Robot 6

Comics A.M. | Comic sales up 18.6% for first half of year

Avengers vs. X-Men #6

Retailing | Sales of comics and graphic novels in the direct market rose 18.6 percent for the first half of the year, compared to the same period in 2011, reports the retail news and analysis site ICv2. John Jackson Miller adds that, “Retailers have already ordered more material through June — nearly $223 million in retail dollars— than they did in last year through July.” He also points out that the second half of the year has outperformed the first half every year for the past decade, by an average of 10 percent, meaning we can probably expect 2012 to finish strong. [ICv2.com, Comichron]

Publishing | The new Valiant Entertainment would like to follow the movie “blueprint” that Marvel has laid out, according to a new profile of the reborn company. “Investors like to be able to compare concepts to other concepts,” said Valiant chairman Peter Cuneo, former CEO of Marvel. “With Valiant, we very much have a blueprint to follow, which is Marvel.” The profile mostly focuses on the business side of Valiant, as well as some of its history. [The New York Times]

Archie Comics

Comics | Writer Laura Jane Faulds talks about her lifelong love of Archie comics: “Archie comics come up so much, at age 27, in drunk social situations kind of thing, half hour long giggly conversations about stupid Archie comics jokes that stuck with us, which characters we most related to, and which Archie dude we’d rather date. When I was in eleventh grade my friend Hannah and I cut up a bunch of old Archie comics and whited-out all the text and then wrote dirty jokes in the speech bubbles and pasted them to our locker.” [Women Write About Comics]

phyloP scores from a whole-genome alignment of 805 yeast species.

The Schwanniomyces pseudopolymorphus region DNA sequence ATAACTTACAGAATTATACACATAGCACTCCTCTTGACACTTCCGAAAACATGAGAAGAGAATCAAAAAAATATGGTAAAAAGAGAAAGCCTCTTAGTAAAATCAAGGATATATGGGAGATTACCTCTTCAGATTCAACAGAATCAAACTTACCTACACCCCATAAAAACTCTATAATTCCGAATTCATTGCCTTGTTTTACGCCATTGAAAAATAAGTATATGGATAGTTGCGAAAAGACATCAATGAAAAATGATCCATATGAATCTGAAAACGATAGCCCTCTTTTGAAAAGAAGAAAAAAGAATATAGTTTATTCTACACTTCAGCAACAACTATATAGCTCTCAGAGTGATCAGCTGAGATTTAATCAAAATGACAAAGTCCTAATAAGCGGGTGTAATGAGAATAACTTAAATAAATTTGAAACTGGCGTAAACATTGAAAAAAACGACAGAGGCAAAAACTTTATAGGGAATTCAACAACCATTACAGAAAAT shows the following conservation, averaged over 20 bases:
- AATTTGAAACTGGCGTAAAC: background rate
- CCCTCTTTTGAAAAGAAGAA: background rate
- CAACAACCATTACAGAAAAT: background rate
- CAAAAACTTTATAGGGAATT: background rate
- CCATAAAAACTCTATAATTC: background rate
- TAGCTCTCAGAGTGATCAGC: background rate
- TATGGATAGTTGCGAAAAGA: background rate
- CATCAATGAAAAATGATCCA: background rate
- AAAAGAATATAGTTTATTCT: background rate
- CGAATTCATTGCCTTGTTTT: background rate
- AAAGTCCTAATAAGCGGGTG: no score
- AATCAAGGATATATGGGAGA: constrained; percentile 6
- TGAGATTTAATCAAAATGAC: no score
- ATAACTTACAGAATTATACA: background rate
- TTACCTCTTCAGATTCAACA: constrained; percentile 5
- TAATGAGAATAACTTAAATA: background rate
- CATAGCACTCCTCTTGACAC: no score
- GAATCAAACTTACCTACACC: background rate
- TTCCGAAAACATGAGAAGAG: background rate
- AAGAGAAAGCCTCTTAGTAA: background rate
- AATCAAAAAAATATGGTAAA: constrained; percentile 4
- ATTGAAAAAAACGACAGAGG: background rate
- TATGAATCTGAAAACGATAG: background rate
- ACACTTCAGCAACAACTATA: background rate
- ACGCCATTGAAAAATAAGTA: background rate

Comics | With The Amazing Spider-Man in theaters, Hero Complex looks back at the early days of Marvel and the Amazing Fantasy title where Spider-Man debuted. [Hero Complex]

Stan Lee

Creators | Stan Lee answers a variety of questions about comics, mostly related to technology: “I think there will always be comic books. There is something very pleasant about a comic book. You can read it at your own speed. You can carry it; it’s not very heavy. You can fold it and put it in your back pocket. You can show it to a friend. You can collect them. They don’t take up much room. You can have your own little collection of whatever character or series you like. You can go back and re-read them. I think there will always be comics, but there will be so many other versions and forms of them. Digital comics now are evolving, you’ll be able to see comics that move. Not quite full animation, but almost full animation, on your cell phone or your computer screen. I think comics are becoming so pervasive culturally in our world, that they’ll be all over the place. I think the humble comic book, which is where they started, will always be with us to some extent.” [Digital Trends]

Retailing | On the 35th anniversary of the opening of Hi De Ho Comics in Santa Monica, California, Joe Keatinge writes about why that store was is so important to him: “It’s going to Hi De Ho for all those years that gives me an eternal faith in the comics medium to evolve and for the industry to evolve with it. In one store I’ve seen good times, hard times, times where it seemed everyone loved comics, times where it seemed like the industry might be doomed. I saw it all and in the end my hope was lit eternal by coming in, flipping through bins and talking with the employees there about what else I should be reading.” [Joe Keatinge's Comics & Stories]

Wildcats Version 3.0: Brand Building

Commentary | David Brothers shows his appreciation for writer Joe Casey: “Casey, though, doesn’t like to play in that sandbox so much as kick a lot of dirt around within the confines of that sandbox, and that’s wonderful. Casey can do flashback stories that have that fun old Roy Thomas feel, sure, but he’s at his best when he’s being disruptive, when he’s taking characters or concepts we know and chopping them up until they seem new again.” [ComicsAlliance]